Living on an Erratic Income

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Using QuickBooks to track our expenses and income has allowed me to notice where we spend money and how much money we make monthly and yearly. This is incredibly helpful in determining where we can save money, and it has also made me realize that our income varies greatly by month.  Actually, every other month our income goes up and down like a roller coaster. One month we average $10,000, while the next we only bring in $3,000.  Since our bills stay pretty much the same, it makes budgeting for the reduced-income months difficult.

Before my husband and I started analyzing our expenses and planning how we were going to save money for a down payment, we didn’t realize how erratic our income was. In a month where we had a wind-fall, we’d pay our bills easily and still have spending money for large  household purchases. When the next month came, and our income was greatly reduced, I’d stuggle to pay all the bills on time. This negatively affected our credit scores if I paid late, and increased our overall debt if I had to ‘borrow’ from a source of credit.

A sampling of 2008s income by month

A sampling of 2008's income by month

Now that we are on a budget and much more savvy as to where our money is spent, I am better able to use the QuickBooks graphs effectively. I used to think that families on a stable income had it easy. They knew how much money they brought in each month and what bills had to be paid. However, I now realize that there are drawbacks to a stable income, such as saving large lump sums at a time. Also, having a stable income means if you make a spending mistake one month, it’s difficult to ‘catch up’ the next since the amount coming in stays the same. With an erratic income, there’s a little more flexibility to saving large amounts of money in a good month, as long as you can budget for the upcoming short-fall month.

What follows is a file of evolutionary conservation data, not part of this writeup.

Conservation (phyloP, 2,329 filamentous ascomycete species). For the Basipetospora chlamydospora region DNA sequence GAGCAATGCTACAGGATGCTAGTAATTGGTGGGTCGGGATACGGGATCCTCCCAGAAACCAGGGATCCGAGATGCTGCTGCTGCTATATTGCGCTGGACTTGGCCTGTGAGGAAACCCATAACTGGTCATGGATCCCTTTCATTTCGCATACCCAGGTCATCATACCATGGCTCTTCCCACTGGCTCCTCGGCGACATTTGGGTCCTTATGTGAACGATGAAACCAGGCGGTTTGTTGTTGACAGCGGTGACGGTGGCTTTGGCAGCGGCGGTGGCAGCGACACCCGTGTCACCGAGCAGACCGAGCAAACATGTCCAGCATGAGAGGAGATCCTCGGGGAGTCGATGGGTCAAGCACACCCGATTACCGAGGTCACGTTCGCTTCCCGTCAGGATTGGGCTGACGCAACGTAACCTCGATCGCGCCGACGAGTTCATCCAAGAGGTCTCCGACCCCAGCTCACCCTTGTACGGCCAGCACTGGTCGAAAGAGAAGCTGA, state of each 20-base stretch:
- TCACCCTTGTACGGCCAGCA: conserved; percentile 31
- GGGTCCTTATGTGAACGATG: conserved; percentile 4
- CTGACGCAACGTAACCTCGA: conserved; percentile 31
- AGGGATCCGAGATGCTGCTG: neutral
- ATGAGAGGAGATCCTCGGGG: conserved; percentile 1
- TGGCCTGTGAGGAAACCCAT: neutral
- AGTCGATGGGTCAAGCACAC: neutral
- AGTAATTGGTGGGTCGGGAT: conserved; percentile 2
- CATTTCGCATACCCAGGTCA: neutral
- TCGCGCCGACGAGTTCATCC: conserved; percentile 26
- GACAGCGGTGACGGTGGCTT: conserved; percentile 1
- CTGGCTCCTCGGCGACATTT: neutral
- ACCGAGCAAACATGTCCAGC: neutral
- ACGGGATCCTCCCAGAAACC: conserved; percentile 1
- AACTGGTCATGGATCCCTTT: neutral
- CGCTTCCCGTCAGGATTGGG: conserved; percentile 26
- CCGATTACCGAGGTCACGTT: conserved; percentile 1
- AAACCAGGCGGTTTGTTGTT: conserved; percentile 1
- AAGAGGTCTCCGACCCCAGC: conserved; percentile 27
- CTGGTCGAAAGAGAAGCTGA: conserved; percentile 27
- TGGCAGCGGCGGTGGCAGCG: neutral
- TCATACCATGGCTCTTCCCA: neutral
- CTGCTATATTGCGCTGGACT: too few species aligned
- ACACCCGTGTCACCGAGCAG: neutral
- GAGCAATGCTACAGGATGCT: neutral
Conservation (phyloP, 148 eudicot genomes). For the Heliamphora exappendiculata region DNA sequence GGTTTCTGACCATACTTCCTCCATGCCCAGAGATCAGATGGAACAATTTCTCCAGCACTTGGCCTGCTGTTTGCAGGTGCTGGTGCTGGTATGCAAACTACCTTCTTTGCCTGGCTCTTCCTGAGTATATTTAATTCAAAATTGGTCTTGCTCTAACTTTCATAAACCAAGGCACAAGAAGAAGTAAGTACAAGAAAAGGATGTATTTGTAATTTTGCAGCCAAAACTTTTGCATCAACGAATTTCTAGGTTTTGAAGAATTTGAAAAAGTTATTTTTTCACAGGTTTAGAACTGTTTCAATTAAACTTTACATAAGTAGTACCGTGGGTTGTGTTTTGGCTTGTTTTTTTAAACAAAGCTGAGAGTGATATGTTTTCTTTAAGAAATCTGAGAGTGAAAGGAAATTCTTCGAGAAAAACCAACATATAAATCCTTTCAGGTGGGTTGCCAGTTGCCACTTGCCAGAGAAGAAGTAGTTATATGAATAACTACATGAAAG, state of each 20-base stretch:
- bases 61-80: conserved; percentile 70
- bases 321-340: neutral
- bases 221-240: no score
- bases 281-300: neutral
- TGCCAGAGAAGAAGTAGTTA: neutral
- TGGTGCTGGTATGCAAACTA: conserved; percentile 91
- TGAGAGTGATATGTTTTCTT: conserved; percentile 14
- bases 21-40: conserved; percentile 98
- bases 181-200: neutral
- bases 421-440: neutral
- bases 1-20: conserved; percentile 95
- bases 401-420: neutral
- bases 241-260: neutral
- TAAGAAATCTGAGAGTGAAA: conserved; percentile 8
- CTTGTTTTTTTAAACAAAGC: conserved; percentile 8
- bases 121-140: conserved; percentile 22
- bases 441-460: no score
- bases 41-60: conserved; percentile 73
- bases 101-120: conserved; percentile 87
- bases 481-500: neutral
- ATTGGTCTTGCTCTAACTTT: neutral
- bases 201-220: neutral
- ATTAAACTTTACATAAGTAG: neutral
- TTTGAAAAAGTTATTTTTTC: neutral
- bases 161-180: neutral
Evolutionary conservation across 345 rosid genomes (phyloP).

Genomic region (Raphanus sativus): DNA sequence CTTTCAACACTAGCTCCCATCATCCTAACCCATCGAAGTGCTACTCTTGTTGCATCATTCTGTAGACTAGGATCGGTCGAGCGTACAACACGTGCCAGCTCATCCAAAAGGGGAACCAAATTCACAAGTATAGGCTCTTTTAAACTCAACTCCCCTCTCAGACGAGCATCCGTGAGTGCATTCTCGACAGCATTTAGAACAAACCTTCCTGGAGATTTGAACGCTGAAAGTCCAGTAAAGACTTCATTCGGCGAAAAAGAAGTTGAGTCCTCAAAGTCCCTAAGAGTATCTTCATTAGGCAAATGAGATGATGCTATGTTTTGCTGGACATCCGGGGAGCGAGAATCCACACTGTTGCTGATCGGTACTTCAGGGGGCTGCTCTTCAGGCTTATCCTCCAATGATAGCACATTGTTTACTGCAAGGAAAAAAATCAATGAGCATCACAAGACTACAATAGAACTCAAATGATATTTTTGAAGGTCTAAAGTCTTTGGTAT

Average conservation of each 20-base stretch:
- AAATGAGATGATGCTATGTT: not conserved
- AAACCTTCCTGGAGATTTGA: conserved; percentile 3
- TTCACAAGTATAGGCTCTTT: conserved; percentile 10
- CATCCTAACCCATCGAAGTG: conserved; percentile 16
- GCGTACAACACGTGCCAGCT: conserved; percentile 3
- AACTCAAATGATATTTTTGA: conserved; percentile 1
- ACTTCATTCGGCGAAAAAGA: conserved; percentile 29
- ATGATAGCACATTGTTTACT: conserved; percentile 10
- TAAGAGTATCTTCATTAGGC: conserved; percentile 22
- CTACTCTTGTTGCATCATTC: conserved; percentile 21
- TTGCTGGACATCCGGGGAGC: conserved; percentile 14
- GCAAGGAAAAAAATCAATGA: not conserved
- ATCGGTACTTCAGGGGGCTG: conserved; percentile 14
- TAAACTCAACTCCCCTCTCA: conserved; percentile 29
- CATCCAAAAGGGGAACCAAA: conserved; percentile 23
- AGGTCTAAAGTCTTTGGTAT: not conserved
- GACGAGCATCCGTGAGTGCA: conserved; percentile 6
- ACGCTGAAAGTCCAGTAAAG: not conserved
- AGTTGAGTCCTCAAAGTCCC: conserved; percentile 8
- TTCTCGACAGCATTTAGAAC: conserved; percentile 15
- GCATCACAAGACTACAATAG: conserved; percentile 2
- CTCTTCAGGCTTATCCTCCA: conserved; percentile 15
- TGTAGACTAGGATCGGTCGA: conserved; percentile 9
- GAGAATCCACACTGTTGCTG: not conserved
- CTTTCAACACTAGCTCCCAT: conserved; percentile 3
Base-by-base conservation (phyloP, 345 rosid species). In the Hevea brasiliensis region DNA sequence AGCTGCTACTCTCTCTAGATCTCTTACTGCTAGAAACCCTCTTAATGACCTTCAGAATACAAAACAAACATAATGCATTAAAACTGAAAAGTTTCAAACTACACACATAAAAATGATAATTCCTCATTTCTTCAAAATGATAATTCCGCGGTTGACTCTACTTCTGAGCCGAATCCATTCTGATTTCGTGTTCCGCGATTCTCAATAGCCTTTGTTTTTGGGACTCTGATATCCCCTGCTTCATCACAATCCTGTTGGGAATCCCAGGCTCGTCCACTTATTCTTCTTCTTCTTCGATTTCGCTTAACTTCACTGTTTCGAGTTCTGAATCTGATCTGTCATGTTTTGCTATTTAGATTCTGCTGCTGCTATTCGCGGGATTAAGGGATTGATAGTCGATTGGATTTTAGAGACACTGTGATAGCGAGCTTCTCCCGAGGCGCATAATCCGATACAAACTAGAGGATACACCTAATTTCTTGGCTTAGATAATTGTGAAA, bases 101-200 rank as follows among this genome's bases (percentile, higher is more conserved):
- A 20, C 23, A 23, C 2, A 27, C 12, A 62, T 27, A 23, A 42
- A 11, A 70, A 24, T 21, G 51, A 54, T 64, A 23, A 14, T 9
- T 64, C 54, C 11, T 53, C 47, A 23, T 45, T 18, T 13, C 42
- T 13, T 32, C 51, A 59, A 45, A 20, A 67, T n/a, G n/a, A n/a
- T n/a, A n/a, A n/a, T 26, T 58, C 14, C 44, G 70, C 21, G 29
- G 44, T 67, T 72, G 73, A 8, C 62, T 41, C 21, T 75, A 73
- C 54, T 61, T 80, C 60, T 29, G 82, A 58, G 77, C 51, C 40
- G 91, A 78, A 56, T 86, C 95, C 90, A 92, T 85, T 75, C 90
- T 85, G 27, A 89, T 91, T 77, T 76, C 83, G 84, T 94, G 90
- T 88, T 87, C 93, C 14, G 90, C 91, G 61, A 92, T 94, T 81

For instance, on the months where we make more money, I try and deposit a minimum of $1,000 into our savings for our ‘house fund’ (or 25% of the income received). I then budget out next month’s bills and try and determine how much income we can expect on a minimal basis . Looking at my QuickBooks graphs over the past 3 years, our lowest income month was $2,800. This is my base line. I then put aside the difference between the $2,800 that I know we will at least bring in, versus the large amount that just came in. Our bills are quite high (averaging $6,800 including my husband’s one employee), so I try and save about $2,000 – $3,000 toward next month’s bills. In actuality, I need to stash away at least $3,000, and if I can, $4,000 towards next month’s bills. Luckily, we usually make more than the baseline figure of $2,800 even on a slow month.

Reducing our bills has helped with our overall budgeting as well as anticipating those bills that come bi-monthly or tri-monthly, like our water and electric bill or our life insurance payments. Sometimes these two give us a double-whammy mid-summer and our monthly bills increase by $600. Since our water and power bill come every 2 months and our life insurance every 3 months, they sometimes sneak up on us at the same time.

Having a savings account and budgeting for next month’s short-comings helps to reduce the anxiety of anticipating larger bills. When it doesn’t work out as planned, we have to dip into our ‘house fund’, which I really don’t like doing, to keep up with our bills and pay everything on time. My budgeting isn’t an exact science, I know I could average out my minimum income, then try and reduce our bills to that amount. But for now, it all works out.

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